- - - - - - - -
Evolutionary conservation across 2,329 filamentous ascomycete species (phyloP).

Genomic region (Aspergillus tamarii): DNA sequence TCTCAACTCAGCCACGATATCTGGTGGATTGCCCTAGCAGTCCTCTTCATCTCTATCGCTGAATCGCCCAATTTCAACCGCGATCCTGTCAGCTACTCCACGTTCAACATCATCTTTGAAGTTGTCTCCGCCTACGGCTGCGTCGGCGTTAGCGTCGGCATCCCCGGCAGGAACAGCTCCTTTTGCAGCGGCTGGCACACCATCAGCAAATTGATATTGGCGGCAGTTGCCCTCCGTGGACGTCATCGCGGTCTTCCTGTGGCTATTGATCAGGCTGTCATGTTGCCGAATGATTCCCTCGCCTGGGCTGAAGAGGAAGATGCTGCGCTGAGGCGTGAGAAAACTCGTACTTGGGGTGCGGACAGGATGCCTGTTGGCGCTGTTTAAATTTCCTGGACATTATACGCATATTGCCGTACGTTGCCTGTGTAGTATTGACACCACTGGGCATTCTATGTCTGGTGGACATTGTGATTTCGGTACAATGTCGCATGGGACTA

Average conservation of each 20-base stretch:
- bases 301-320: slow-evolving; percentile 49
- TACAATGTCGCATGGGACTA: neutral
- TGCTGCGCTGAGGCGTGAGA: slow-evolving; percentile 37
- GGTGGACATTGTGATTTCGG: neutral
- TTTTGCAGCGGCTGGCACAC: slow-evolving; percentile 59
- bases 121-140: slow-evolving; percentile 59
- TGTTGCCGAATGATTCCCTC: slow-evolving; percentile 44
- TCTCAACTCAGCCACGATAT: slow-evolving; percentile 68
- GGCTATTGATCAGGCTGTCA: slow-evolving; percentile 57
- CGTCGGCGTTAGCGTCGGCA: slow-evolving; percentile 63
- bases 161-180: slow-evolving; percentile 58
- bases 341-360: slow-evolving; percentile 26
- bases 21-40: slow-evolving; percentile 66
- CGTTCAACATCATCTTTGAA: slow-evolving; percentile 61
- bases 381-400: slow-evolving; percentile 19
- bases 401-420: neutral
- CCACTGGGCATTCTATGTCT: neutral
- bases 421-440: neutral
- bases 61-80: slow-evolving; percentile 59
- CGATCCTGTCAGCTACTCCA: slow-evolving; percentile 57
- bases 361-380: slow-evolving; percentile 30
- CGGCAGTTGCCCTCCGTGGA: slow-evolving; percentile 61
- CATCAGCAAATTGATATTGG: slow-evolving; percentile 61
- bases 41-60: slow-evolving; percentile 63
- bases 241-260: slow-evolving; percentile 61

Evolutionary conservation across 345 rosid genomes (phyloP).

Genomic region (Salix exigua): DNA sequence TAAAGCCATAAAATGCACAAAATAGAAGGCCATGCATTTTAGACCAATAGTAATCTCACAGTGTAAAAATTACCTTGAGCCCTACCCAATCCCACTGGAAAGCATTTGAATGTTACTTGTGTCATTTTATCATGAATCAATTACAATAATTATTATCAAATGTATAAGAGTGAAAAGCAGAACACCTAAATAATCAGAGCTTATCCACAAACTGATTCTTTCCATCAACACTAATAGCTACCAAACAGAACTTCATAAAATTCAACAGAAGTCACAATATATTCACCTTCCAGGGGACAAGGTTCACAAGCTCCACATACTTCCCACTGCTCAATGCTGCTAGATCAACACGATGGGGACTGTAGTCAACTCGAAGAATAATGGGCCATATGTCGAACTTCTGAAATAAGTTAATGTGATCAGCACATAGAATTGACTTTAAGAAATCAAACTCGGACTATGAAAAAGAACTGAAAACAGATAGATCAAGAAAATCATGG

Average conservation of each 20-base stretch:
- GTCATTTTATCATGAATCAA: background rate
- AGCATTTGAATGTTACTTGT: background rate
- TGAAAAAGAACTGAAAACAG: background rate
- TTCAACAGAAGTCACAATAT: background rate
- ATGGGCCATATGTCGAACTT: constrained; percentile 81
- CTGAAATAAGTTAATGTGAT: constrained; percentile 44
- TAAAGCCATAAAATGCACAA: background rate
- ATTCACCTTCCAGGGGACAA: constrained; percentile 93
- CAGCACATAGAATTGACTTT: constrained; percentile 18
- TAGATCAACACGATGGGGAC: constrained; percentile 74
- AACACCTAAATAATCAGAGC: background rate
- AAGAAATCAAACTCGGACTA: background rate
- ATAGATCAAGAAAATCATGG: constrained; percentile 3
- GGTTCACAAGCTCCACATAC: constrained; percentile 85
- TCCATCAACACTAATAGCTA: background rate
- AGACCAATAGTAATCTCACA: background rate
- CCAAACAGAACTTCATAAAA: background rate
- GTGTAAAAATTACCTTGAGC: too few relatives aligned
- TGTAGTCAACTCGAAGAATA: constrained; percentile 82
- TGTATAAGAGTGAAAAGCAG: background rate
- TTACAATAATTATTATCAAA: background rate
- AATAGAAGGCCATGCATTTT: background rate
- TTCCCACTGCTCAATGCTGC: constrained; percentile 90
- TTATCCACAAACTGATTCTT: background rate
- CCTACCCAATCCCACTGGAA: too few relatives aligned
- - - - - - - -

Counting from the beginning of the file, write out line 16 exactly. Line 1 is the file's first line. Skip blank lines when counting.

- bases 21-40: slow-evolving; percentile 66